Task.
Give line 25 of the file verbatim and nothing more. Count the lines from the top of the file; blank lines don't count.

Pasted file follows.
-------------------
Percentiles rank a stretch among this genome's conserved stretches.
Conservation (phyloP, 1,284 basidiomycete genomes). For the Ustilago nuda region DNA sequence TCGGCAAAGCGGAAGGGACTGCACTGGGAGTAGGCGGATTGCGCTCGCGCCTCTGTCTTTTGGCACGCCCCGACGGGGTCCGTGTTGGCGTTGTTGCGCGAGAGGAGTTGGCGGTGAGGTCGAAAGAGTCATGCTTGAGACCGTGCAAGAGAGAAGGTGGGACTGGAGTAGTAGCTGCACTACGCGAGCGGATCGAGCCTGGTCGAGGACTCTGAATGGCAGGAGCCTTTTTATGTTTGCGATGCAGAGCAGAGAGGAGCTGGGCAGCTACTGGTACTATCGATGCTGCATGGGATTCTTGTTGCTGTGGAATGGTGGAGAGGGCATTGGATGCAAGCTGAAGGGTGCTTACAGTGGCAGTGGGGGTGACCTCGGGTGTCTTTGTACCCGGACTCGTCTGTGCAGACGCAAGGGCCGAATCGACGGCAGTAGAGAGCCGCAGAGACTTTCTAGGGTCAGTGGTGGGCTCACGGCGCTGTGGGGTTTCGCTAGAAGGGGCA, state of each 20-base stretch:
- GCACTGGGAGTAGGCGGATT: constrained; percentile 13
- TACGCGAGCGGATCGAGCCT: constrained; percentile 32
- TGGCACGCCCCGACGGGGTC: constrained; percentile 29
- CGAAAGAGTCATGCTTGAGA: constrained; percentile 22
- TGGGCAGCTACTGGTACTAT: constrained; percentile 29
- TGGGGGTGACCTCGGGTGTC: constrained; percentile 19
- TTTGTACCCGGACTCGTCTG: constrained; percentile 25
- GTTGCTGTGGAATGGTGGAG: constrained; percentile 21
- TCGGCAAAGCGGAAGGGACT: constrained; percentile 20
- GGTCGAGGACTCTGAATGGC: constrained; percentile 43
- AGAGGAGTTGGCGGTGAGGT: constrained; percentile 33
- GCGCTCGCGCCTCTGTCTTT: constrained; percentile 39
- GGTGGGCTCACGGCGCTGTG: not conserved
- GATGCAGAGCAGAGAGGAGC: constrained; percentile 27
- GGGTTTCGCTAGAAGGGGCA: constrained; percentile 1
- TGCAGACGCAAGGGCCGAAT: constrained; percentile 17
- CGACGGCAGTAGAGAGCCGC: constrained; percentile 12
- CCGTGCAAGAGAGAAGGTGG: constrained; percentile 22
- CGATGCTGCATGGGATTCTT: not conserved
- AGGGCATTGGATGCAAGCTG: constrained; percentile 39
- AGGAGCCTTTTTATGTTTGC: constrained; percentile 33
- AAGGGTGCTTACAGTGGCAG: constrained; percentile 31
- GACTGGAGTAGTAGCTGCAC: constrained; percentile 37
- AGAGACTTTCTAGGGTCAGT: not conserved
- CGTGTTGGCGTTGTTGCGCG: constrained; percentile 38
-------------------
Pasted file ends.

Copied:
- GACTGGAGTAGTAGCTGCAC: constrained; percentile 37